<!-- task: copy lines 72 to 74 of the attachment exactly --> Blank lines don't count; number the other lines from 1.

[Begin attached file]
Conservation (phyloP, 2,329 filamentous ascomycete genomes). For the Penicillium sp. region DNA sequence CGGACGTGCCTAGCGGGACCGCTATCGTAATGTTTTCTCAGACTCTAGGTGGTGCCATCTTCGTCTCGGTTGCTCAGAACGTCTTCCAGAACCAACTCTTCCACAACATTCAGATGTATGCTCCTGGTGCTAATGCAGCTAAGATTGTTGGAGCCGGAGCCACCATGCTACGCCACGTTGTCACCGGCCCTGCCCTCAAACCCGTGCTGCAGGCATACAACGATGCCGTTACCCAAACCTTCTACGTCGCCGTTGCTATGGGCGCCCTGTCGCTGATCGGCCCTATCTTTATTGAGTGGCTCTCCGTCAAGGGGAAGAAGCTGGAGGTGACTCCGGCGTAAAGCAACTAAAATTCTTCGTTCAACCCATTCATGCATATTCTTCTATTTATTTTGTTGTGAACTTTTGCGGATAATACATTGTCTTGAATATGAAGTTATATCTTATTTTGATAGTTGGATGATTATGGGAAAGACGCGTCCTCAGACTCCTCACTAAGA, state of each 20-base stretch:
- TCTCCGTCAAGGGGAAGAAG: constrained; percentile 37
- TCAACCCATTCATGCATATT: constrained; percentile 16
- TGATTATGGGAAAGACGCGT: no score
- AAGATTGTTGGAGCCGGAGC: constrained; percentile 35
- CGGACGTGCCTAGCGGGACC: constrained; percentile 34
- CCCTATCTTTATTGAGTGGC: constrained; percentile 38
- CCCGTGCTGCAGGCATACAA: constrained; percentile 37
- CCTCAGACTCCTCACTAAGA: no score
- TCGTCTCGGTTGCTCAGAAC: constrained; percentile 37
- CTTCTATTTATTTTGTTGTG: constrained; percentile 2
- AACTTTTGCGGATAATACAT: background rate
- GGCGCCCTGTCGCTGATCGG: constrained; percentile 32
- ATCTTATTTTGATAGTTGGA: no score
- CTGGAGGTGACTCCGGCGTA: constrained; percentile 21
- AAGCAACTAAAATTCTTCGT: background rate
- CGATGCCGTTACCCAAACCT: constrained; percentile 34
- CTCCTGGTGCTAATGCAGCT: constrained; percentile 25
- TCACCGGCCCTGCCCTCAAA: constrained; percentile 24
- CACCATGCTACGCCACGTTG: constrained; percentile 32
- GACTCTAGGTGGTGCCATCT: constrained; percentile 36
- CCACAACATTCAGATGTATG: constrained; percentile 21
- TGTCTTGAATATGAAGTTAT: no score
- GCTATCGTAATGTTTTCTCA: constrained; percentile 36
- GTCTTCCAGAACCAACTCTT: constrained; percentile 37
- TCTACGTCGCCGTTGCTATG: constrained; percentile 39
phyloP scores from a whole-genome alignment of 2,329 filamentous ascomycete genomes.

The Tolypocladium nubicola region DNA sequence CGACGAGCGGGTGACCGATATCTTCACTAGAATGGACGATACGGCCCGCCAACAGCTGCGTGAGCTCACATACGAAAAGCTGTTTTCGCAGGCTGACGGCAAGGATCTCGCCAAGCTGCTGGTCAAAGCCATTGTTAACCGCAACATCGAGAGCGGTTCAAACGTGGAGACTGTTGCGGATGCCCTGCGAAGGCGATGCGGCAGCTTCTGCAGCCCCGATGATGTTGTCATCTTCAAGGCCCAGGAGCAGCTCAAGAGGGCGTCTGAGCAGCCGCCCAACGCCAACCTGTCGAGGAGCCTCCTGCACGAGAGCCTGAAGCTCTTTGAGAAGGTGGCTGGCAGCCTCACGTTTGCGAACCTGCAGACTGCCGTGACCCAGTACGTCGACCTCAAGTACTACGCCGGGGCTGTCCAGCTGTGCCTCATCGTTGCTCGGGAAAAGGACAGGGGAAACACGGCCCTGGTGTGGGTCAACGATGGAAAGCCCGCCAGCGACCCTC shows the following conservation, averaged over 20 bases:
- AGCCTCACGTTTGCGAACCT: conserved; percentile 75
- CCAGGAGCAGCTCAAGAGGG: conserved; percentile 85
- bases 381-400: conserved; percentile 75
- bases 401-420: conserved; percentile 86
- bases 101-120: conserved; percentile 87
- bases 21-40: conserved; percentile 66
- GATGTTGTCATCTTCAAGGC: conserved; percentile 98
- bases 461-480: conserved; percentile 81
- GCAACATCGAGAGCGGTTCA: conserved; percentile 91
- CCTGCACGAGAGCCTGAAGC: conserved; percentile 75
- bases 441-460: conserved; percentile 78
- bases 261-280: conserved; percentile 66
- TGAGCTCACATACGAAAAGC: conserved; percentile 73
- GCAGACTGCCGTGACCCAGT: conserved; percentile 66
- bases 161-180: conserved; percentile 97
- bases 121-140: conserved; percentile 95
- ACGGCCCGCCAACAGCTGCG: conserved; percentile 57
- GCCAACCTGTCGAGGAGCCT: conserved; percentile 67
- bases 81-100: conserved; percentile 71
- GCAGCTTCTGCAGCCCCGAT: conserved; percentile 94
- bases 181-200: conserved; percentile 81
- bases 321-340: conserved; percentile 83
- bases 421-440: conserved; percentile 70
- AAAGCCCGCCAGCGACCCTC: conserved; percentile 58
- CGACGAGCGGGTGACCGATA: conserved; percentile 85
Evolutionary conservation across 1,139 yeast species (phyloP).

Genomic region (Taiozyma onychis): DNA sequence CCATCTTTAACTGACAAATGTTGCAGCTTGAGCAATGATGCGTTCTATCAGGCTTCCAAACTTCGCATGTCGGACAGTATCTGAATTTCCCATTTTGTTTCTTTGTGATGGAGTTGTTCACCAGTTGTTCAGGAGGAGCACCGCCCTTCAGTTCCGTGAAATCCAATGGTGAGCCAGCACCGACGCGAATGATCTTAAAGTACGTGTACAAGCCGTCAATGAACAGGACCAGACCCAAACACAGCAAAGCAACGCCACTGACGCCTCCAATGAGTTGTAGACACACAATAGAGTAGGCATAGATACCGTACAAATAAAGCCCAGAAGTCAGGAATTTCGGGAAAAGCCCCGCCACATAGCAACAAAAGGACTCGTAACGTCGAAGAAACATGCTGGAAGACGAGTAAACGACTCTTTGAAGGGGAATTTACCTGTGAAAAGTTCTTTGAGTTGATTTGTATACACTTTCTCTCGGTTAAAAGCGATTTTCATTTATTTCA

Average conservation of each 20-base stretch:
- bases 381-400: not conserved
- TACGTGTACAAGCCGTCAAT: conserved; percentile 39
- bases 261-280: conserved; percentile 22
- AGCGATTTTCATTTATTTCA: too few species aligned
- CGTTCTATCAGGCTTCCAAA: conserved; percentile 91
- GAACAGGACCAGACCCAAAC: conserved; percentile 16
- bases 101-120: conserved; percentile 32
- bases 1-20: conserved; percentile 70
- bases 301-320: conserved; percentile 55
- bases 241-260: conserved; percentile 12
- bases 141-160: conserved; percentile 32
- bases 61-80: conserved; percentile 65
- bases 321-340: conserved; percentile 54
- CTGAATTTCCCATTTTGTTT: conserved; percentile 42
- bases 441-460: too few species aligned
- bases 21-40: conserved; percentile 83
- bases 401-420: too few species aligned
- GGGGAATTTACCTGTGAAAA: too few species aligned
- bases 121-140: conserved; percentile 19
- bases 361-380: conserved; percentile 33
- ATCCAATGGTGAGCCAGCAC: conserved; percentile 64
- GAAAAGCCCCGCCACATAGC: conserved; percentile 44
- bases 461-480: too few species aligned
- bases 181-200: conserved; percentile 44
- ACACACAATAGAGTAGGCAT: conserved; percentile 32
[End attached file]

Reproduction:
- bases 21-40: conserved; percentile 83
- bases 401-420: too few species aligned
- GGGGAATTTACCTGTGAAAA: too few species aligned